Chances are you’ve seen at least one post about whipped coffee on your TikTok or Instagram feed in the past several months. The origins of this drink are up for debate. While we can trace the recent popularity of it through social media back to South Korea, whipped coffee is actually a popular concoction used in many cultures all over the world.
Read on for eight TikTok worthy recipes to give your next whipped coffee experience a glow up!
Whipped coffee is a drink made by whipping instant coffee and sugar, and topping it on your favorite milk. There are many variations you can make, which we’ll cover below—check out Whipped Strawberry Milk if you aren't a coffee fan. Ideally, you use an electric hand mixer to make it, although people have easily made it with a standing mixer, or even completely by hand.
This drink is best enjoyed slowly, allowing for the whipped coffee to slowly melt down into its creamy milk base.
The internet sensation has come to be known in the west as whipped coffee, quarantine coffee, or Dalgona coffee. Dalgona coffee’s recent surge in popularity begins in South Korea, with a reality TV show and a whole lot of people sheltering in place looking for new ways to spend and enjoy their time.
The name is derived from Dalgona, a Korean honeycomb toffee sweet, because of its taste and look, but the coffee drink doesn’t actually contain any of the Korean candy. South Korean actor Jung-II Woo is credited for the naming of this drink, after trying a whipped coffee on an episode of Stars’ Top Recipe at Fun-Staurant and commenting on how the coffee drink tastes like Dalgona.
All over the world, variations of whipped coffee have been enjoyed, under different names. In fact, the ‘Dalgona coffee’ that Jung-II Woo tried at Hon Kee Café was actually known as Chow Yun-Fat coffee. The cafe’s owner Leong Kam Hon attributed it to learning how to make whipped coffee from some ‘foreigners’ who he encountered years ago, noting that he didn’t remember where they were from exactly.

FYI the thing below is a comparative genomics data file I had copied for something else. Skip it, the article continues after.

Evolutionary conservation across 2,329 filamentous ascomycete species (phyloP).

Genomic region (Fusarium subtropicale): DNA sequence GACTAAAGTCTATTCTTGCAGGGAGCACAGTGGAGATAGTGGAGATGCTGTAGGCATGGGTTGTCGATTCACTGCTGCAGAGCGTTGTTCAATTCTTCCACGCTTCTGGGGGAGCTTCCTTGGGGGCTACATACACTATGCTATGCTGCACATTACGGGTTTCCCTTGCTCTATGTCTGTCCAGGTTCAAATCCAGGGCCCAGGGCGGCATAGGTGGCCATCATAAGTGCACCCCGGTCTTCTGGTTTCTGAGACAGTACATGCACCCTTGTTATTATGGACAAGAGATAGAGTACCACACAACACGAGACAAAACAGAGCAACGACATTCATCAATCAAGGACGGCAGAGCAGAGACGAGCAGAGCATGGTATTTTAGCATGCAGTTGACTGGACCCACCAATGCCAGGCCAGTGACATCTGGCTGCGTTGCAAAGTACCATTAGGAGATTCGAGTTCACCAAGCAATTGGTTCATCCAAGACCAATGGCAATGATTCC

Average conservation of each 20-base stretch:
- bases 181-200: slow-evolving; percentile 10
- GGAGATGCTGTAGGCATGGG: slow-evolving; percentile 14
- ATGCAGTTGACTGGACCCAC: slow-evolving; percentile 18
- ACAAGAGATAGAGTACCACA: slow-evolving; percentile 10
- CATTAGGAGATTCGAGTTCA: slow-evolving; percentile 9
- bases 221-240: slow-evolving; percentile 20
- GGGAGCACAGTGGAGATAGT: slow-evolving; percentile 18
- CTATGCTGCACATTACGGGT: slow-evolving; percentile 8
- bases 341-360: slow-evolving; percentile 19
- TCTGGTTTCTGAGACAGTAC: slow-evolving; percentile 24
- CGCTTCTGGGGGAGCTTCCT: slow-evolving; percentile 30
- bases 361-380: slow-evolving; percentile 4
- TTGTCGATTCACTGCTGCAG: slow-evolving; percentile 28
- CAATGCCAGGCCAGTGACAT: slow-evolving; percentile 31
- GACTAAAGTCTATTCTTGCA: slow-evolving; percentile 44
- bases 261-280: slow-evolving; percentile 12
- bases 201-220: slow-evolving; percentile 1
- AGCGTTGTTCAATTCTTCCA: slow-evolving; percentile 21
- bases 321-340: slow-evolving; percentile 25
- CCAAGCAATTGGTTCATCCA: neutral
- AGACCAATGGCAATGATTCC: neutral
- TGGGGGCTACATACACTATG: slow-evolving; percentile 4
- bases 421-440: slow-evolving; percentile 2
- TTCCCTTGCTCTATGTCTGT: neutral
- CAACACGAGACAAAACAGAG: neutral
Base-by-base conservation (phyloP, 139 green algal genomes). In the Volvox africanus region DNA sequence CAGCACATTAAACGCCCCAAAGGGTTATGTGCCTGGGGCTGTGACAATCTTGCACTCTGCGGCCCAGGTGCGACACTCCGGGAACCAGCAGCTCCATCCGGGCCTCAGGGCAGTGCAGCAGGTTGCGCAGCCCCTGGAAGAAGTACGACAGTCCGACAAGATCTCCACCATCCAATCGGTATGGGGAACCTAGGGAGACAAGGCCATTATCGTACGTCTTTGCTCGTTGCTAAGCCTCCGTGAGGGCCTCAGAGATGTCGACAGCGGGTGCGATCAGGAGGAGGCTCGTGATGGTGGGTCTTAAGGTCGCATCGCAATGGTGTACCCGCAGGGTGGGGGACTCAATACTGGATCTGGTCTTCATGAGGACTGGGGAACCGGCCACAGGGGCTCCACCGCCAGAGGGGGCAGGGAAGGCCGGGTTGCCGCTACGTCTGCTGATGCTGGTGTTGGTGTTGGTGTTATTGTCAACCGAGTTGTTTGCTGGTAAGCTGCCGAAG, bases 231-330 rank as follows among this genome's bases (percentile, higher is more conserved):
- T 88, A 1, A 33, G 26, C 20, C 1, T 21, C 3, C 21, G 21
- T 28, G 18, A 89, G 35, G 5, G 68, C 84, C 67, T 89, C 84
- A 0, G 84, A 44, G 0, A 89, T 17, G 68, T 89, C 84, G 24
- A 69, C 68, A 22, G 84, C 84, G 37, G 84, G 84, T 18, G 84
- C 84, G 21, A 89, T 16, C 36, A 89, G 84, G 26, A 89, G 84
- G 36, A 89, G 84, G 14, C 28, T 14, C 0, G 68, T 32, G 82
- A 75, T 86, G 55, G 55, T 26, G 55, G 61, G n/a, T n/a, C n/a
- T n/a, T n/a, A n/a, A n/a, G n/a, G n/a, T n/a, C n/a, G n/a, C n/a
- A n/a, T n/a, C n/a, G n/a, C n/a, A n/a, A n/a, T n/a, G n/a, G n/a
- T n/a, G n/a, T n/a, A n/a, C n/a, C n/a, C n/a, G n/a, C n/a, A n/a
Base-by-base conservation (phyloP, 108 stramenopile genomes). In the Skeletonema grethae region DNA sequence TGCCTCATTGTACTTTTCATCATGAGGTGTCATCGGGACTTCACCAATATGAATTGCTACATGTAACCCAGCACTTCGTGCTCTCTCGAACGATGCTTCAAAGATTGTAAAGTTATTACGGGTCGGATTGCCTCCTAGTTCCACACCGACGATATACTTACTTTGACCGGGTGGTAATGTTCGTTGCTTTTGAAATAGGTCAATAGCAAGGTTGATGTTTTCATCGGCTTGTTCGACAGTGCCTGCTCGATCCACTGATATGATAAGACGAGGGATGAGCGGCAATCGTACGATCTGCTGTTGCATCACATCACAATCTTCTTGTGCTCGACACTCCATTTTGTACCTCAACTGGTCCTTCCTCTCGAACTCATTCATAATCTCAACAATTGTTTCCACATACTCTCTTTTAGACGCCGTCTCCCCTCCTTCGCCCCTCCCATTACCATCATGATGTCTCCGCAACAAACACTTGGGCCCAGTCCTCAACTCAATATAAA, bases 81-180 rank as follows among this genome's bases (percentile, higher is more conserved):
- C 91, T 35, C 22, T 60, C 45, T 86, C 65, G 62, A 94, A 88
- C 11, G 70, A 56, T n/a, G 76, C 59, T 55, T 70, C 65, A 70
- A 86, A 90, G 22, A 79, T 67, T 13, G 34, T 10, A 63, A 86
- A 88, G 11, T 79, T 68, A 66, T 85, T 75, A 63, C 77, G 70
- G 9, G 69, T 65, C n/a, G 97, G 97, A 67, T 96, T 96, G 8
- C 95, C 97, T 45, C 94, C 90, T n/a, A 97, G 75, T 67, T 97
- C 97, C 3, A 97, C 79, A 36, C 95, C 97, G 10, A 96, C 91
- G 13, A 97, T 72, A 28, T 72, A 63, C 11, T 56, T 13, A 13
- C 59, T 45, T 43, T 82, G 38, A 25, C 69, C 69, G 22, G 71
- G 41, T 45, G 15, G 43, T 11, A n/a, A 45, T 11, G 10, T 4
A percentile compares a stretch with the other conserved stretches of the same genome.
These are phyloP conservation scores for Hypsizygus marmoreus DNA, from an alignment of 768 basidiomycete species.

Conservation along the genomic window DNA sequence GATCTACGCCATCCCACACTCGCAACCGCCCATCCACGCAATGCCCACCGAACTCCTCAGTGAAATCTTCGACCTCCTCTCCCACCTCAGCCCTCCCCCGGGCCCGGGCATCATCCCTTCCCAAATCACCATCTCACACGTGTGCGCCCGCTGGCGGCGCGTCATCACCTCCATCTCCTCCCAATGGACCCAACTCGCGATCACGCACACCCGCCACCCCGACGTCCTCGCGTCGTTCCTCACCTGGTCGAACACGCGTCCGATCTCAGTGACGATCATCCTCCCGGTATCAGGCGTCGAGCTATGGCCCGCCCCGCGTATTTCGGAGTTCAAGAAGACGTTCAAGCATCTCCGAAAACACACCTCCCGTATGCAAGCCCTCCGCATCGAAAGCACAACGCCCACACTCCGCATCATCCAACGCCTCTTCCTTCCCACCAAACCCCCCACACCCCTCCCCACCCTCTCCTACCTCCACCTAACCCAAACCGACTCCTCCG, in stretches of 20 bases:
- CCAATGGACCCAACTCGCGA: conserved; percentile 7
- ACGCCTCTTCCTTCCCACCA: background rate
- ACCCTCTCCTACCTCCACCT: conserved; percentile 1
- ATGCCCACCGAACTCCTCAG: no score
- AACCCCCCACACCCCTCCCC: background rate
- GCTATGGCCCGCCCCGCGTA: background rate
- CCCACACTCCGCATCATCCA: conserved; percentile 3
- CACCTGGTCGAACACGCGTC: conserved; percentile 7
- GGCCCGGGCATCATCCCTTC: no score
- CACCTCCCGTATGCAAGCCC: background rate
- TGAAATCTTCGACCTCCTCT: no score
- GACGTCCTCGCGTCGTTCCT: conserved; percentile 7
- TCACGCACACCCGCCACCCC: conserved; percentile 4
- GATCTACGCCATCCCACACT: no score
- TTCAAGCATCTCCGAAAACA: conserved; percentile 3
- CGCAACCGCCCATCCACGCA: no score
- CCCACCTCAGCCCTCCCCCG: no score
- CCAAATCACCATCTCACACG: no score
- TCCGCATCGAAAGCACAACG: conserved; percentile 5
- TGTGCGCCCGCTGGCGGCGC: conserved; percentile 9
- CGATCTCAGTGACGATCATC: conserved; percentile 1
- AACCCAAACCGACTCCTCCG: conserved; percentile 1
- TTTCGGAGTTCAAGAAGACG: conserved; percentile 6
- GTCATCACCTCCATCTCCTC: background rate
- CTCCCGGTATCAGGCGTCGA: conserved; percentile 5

Here are a few of the variations I’ve found:
India: Indian Cappuccino Phenti hui coffee (the whipped coffee is on the bottom of the glass, and the milk is poured atop.
Greece: The frappé, the unofficial national drink of Greece (made with cold water instead of hot)
Libya: Cappuccino Libyan Style or Nescafé ( The drink is so common, it’s noted as being made in bigger batches and kept in the fridge to be ready in a jiffy.)
Cuba: Cafe Cubanos (made with whipping hot espresso with sugar)
As the hype rises around the story of how this drink gained popularity from South Korea to TikTok, Twitter threads on whipped coffee are calling out just how globalized whipped coffee has been for quite some time.
Whipped coffee cannot be made with regular coffee grounds, it has to be made with instant coffee. Instant coffee is made by two different methods: freeze-drying or liquid coffee is sprayed in a fine mist through very hot, very dry air, and as they cool, they land in a powdered form. Both of these methods produce a dry substance that can be brought to life with the addition of after. The flavor is ultra-concentrated, typically with the addition of flavor and aroma to mimic fresh coffee. The concentration of instant coffee makes it ideal for baking, cooking, and making whipped coffee!
These are the three different methods recommended:
If you’re not a fan of using granulated sugar, you can still enjoy this fluffy drink. You can use a 1:1 ratio of the following sugar substitutes:
Opt-out entirely: You can just mix the instant drink mix with hot water and get a good fluff, it just will not stay fluffy for very long.
The question stands: will this trend outlast quarantine? We sure hope so! For more beverage innovation ideas, check out How to Make Bubble Tea.